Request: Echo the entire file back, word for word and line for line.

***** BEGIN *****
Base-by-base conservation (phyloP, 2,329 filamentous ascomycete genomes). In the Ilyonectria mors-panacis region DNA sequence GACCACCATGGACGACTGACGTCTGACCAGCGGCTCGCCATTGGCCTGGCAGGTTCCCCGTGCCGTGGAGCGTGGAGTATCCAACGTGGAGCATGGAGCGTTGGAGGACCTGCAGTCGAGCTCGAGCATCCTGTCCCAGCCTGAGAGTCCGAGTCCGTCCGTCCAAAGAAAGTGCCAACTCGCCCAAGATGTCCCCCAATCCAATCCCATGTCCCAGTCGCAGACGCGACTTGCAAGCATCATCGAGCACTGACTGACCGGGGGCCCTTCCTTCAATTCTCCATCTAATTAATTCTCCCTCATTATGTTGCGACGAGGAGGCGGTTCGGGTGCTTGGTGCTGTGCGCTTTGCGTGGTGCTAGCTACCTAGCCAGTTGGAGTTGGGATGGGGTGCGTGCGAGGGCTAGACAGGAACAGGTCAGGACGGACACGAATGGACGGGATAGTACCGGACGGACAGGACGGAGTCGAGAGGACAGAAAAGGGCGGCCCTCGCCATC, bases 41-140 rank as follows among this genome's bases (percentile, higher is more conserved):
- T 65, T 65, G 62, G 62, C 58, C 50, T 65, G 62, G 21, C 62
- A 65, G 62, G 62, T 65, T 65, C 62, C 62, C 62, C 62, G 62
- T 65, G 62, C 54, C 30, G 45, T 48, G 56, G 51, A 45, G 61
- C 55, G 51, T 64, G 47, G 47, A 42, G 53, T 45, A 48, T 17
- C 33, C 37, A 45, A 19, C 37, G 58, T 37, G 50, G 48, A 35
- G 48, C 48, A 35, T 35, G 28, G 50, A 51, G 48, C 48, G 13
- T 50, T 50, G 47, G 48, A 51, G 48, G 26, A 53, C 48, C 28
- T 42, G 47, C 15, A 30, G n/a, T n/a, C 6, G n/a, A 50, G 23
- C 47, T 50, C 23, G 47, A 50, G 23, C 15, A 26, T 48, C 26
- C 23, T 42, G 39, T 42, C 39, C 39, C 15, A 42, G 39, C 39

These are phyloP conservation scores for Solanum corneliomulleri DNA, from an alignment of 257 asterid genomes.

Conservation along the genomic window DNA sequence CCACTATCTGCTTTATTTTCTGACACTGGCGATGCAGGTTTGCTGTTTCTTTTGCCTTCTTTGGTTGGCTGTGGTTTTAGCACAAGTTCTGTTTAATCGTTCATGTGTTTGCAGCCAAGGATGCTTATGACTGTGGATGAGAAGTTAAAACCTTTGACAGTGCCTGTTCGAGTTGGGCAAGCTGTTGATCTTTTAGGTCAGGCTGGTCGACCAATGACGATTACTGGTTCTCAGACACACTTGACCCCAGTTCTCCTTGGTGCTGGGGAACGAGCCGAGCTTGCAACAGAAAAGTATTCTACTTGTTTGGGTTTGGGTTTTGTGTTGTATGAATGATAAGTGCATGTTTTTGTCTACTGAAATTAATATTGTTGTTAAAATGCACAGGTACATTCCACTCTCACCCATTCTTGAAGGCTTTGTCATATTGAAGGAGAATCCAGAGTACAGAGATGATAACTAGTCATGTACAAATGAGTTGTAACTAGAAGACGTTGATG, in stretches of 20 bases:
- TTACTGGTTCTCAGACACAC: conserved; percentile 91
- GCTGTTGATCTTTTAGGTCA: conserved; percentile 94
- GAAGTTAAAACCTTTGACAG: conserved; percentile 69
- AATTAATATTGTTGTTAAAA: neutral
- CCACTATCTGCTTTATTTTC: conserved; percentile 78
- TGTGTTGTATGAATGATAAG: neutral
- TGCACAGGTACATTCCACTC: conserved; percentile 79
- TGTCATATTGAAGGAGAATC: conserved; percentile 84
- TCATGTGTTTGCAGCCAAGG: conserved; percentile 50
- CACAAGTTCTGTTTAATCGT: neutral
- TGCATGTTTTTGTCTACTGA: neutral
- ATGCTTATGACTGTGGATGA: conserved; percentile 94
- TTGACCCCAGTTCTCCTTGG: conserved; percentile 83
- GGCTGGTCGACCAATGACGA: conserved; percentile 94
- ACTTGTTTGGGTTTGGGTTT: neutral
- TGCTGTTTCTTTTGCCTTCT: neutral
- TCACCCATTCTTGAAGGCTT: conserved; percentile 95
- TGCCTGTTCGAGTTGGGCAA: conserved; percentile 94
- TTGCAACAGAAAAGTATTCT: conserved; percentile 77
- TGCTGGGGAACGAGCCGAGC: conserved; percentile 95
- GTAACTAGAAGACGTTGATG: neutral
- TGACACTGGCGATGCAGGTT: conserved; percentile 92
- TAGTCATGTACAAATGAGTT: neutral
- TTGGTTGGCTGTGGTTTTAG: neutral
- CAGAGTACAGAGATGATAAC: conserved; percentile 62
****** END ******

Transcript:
Base-by-base conservation (phyloP, 2,329 filamentous ascomycete genomes). In the Ilyonectria mors-panacis region DNA sequence GACCACCATGGACGACTGACGTCTGACCAGCGGCTCGCCATTGGCCTGGCAGGTTCCCCGTGCCGTGGAGCGTGGAGTATCCAACGTGGAGCATGGAGCGTTGGAGGACCTGCAGTCGAGCTCGAGCATCCTGTCCCAGCCTGAGAGTCCGAGTCCGTCCGTCCAAAGAAAGTGCCAACTCGCCCAAGATGTCCCCCAATCCAATCCCATGTCCCAGTCGCAGACGCGACTTGCAAGCATCATCGAGCACTGACTGACCGGGGGCCCTTCCTTCAATTCTCCATCTAATTAATTCTCCCTCATTATGTTGCGACGAGGAGGCGGTTCGGGTGCTTGGTGCTGTGCGCTTTGCGTGGTGCTAGCTACCTAGCCAGTTGGAGTTGGGATGGGGTGCGTGCGAGGGCTAGACAGGAACAGGTCAGGACGGACACGAATGGACGGGATAGTACCGGACGGACAGGACGGAGTCGAGAGGACAGAAAAGGGCGGCCCTCGCCATC, bases 41-140 rank as follows among this genome's bases (percentile, higher is more conserved):
- T 65, T 65, G 62, G 62, C 58, C 50, T 65, G 62, G 21, C 62
- A 65, G 62, G 62, T 65, T 65, C 62, C 62, C 62, C 62, G 62
- T 65, G 62, C 54, C 30, G 45, T 48, G 56, G 51, A 45, G 61
- C 55, G 51, T 64, G 47, G 47, A 42, G 53, T 45, A 48, T 17
- C 33, C 37, A 45, A 19, C 37, G 58, T 37, G 50, G 48, A 35
- G 48, C 48, A 35, T 35, G 28, G 50, A 51, G 48, C 48, G 13
- T 50, T 50, G 47, G 48, A 51, G 48, G 26, A 53, C 48, C 28
- T 42, G 47, C 15, A 30, G n/a, T n/a, C 6, G n/a, A 50, G 23
- C 47, T 50, C 23, G 47, A 50, G 23, C 15, A 26, T 48, C 26
- C 23, T 42, G 39, T 42, C 39, C 39, C 15, A 42, G 39, C 39

These are phyloP conservation scores for Solanum corneliomulleri DNA, from an alignment of 257 asterid genomes.

Conservation along the genomic window DNA sequence CCACTATCTGCTTTATTTTCTGACACTGGCGATGCAGGTTTGCTGTTTCTTTTGCCTTCTTTGGTTGGCTGTGGTTTTAGCACAAGTTCTGTTTAATCGTTCATGTGTTTGCAGCCAAGGATGCTTATGACTGTGGATGAGAAGTTAAAACCTTTGACAGTGCCTGTTCGAGTTGGGCAAGCTGTTGATCTTTTAGGTCAGGCTGGTCGACCAATGACGATTACTGGTTCTCAGACACACTTGACCCCAGTTCTCCTTGGTGCTGGGGAACGAGCCGAGCTTGCAACAGAAAAGTATTCTACTTGTTTGGGTTTGGGTTTTGTGTTGTATGAATGATAAGTGCATGTTTTTGTCTACTGAAATTAATATTGTTGTTAAAATGCACAGGTACATTCCACTCTCACCCATTCTTGAAGGCTTTGTCATATTGAAGGAGAATCCAGAGTACAGAGATGATAACTAGTCATGTACAAATGAGTTGTAACTAGAAGACGTTGATG, in stretches of 20 bases:
- TTACTGGTTCTCAGACACAC: conserved; percentile 91
- GCTGTTGATCTTTTAGGTCA: conserved; percentile 94
- GAAGTTAAAACCTTTGACAG: conserved; percentile 69
- AATTAATATTGTTGTTAAAA: neutral
- CCACTATCTGCTTTATTTTC: conserved; percentile 78
- TGTGTTGTATGAATGATAAG: neutral
- TGCACAGGTACATTCCACTC: conserved; percentile 79
- TGTCATATTGAAGGAGAATC: conserved; percentile 84
- TCATGTGTTTGCAGCCAAGG: conserved; percentile 50
- CACAAGTTCTGTTTAATCGT: neutral
- TGCATGTTTTTGTCTACTGA: neutral
- ATGCTTATGACTGTGGATGA: conserved; percentile 94
- TTGACCCCAGTTCTCCTTGG: conserved; percentile 83
- GGCTGGTCGACCAATGACGA: conserved; percentile 94
- ACTTGTTTGGGTTTGGGTTT: neutral
- TGCTGTTTCTTTTGCCTTCT: neutral
- TCACCCATTCTTGAAGGCTT: conserved; percentile 95
- TGCCTGTTCGAGTTGGGCAA: conserved; percentile 94
- TTGCAACAGAAAAGTATTCT: conserved; percentile 77
- TGCTGGGGAACGAGCCGAGC: conserved; percentile 95
- GTAACTAGAAGACGTTGATG: neutral
- TGACACTGGCGATGCAGGTT: conserved; percentile 92
- TAGTCATGTACAAATGAGTT: neutral
- TTGGTTGGCTGTGGTTTTAG: neutral
- CAGAGTACAGAGATGATAAC: conserved; percentile 62